Fri, Aug

Tarantino’s Tribute to Los Angeles

BCK FILE--Cinematic auteurs at times use their vision to pay homage to a city. Certainly, the City of Angels, in large part due to its status as the Hollywood hometown, has played a starring role in numerous films. Last year, David Fear, Stephen Garrett, Tim Lowery, Joshua Rothkopf, and Keith Uhlich shared an expansive list of 57 films that the critics considered the “Best Los Angeles movies of all time.” 

The list spans genres, including film noir, comedies, sci fi, and is a cinematic journey through the history of Los Angeles, as well as the city’s unique position as a company town. This is a city of dreams -- and those dreams oftentimes end in tragedy or at least, heartbreak.

Quentin Tarantino’s Once Upon a Time in Hollywood is a meticulously recreated paean to a city in transition. From the presence of KHJ radio, spotlessly recreated interior shots of Musso & Frank’s, El Coyote, and the valley’s Casa Vega, Tarantino and production designer Barbara Ling left no stone unturned. 

The film takes place in 1969 during a seminal few months that capped the non-conformist youthquake culture. Leonardo DiCaprio’s Rick Dalton, a fifties TV western star, and his sidekick stunt double Cliff Booth, played by Brad Pitt, are anachronisms in this era of grit and counterculture. 

As denizens of LA, it’s not uncommon to cross paths with “recognizable names,” or faces. The guy in the dental waiting room was a regular on a seventies soap. We’ve all heard musicians playing at Century City or the Grove who may have achieved stardom, had it been for a twist of fate. 

1969 was also framed by the Manson murders, which play a role in the film, as well. The city was gripped with fear after a hot August evening when pregnant actress Sharon Tate, hair stylist to the stars Jay Sebring, aspiring screenwriter Wolciech Frykowski, coffee heiress Abigail Folger, and an 18-year old visitor, Steven Parent, were brutally murdered at 10050 Cielo Drive in Benedict Canyon.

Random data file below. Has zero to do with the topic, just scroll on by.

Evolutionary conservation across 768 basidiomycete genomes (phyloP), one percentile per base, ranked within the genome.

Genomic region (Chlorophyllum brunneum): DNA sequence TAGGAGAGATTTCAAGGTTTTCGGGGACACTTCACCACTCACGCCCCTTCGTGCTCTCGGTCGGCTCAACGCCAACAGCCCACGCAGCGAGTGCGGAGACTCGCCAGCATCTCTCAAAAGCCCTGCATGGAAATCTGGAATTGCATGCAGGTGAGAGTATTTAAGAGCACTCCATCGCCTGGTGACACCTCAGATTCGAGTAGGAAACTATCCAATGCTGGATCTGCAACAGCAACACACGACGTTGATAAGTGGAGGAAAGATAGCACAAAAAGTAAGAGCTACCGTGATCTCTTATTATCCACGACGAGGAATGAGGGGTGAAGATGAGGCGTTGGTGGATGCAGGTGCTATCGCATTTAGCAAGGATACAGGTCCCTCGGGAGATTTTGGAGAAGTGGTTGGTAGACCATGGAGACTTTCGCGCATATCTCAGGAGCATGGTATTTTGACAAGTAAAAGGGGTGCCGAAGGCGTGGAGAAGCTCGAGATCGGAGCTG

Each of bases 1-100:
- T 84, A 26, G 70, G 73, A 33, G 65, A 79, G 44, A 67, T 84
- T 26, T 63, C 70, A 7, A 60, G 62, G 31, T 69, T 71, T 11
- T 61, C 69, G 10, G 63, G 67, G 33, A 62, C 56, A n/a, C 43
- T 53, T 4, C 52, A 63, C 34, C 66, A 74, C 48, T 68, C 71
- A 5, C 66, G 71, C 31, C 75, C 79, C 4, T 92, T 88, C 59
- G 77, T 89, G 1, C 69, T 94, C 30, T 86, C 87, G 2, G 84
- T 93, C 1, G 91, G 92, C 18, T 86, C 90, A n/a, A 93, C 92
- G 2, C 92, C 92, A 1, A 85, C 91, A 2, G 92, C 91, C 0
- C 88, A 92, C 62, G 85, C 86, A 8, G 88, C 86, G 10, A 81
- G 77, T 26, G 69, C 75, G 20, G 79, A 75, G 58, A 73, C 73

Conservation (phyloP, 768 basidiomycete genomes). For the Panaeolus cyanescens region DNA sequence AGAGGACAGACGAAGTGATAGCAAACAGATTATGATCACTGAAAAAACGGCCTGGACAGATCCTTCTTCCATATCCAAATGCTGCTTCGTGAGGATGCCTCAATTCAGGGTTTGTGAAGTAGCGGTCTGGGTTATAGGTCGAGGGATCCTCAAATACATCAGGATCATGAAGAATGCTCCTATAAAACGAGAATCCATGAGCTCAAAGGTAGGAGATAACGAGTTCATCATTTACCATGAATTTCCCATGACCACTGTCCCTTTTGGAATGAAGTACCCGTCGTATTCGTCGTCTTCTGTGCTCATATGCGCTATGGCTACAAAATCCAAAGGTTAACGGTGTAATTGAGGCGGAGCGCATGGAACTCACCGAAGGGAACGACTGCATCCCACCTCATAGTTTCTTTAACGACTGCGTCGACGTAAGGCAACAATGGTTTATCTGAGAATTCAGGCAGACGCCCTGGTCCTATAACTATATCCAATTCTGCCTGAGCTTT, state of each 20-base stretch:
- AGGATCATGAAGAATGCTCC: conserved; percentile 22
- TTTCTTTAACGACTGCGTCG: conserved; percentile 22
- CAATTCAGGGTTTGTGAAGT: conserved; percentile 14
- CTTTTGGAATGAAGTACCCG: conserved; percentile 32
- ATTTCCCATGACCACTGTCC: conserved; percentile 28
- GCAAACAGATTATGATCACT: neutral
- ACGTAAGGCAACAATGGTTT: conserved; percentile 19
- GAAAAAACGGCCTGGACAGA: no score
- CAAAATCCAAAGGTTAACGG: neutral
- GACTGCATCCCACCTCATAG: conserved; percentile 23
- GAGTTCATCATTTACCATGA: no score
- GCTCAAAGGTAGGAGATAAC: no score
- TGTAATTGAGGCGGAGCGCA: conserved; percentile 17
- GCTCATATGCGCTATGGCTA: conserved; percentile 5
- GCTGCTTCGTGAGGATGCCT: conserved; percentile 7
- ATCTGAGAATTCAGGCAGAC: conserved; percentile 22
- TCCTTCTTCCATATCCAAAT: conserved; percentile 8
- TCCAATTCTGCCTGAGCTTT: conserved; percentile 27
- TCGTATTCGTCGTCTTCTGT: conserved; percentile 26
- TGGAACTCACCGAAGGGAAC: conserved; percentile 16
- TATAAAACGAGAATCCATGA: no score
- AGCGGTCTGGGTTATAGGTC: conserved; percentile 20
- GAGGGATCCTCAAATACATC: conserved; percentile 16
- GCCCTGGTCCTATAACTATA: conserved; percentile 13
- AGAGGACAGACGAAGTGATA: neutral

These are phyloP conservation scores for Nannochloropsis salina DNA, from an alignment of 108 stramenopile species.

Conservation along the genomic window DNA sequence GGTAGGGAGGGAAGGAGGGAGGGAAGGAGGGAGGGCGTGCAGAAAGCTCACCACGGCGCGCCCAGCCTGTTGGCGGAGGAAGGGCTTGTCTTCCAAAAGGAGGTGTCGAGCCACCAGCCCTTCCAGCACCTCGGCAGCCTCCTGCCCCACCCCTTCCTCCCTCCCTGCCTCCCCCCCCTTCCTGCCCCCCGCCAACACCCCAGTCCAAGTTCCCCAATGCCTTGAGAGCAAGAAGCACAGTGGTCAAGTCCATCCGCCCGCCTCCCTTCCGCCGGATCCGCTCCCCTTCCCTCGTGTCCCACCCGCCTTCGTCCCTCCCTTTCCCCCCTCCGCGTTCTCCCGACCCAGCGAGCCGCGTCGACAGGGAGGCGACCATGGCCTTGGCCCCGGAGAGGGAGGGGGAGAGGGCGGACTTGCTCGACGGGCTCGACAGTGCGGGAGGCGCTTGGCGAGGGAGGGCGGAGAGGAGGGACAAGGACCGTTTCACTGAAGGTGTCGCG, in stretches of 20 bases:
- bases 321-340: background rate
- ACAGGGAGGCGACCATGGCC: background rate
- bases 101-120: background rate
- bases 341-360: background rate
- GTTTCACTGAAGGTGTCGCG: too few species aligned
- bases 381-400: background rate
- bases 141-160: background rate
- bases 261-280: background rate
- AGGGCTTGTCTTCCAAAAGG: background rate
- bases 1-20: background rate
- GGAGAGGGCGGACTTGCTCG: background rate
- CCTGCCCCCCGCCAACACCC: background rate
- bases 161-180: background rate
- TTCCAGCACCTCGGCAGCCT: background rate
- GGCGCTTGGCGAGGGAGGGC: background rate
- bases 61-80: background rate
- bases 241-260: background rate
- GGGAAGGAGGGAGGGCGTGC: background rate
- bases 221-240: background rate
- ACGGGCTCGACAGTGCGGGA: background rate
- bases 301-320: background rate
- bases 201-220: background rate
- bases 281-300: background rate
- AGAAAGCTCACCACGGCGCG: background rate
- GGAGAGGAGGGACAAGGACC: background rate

(Photo left: Manson.)

The murders were a wakeup call to many Angelenos who felt secure in their quasi-suburban neighborhoods. One night later, in Los Feliz, supermarket chain owner Leno LaBianca and his wife were brutally murdered. Eventually, it was uncovered that Tex Watson, Susan Atkins, Patricia Krenwinkel, Leslie Van Houten, all Manson family cult members, had committed the terrifying murders, under orders by Charles Manson, who was not present at the Tate murders but had tied up the La Biancas before directing his disciples to continue their rampage. 

Charles Manson had a criminal past that spanned decades. In fact, one of his earlier arrests was for driving a stolen car to California. Like many, Manson had his touch with fame before going on to ignominy. The year before the murders, Dennis Wilson of the Beach Boys had introduced Manson to music producer/son of legend Doris Day, Terry Melcher. Manson and his “family” had been living in Wilson’s Sunset Boulevard home after the Beach Boy had picked up Patricia Kremwinkel and another Manson “family” member who were hitchhiking. 

In 1968, The Beach Boys released a song written and composed by Charles Manson. The B-side to “Bluebirds Over the Mountain”, which was entitled “Never Learn Not to Love,” had started as “Cease to Exist,” written by Manson. 

Melcher is said to have entertained recording Manson’s music and producing a film about the Manson “family” and their hippie commune lifestyle. Manson met Melcher at the 10500 Cielo Drive residence, where Melcher had been living with his girlfriend Candice Bergen and the musician Mark Lindsay. Melcher decided against signing Manson and after witnessing Manson in a fight with a drunken stuntman at Spahn Ranch, the site of the Manson compound, Melcher also abandoned the film project. Wilson and Melcher cut ties with Manson, which fueled his anger. 

When Melcher moved out of the El Cielo residence, the house’s owner, Rudi Altobelli, leased it to director Roman Polanski and his wife, Sharon Tate. Although Melcher was convinced Manson targeted him for murder, Susan Atkins told police that the location was chosen to “instill fear in Terry Melcher because Terry had given us his word on a few things and never came through on them.”

Sharon Tate, who was perhaps best known for her role in Valley of the Dolls, became more notorious in death than in life. Once Upon a Time in Hollywood humanizes Tate, who had become a symbol for the murders. 

Hollywood, and in a broader sense, Los Angeles, is the backdrop of dreams that may lead to meteoric rises to fame, but more frequently, brushes with fame and eventual plummets, an integral plot point in Tarantino’s latest film. 

(Beth Cone Kramer is a professional writer living in the Los Angeles area. She covers Resistance Watch and other major issues for CityWatch.)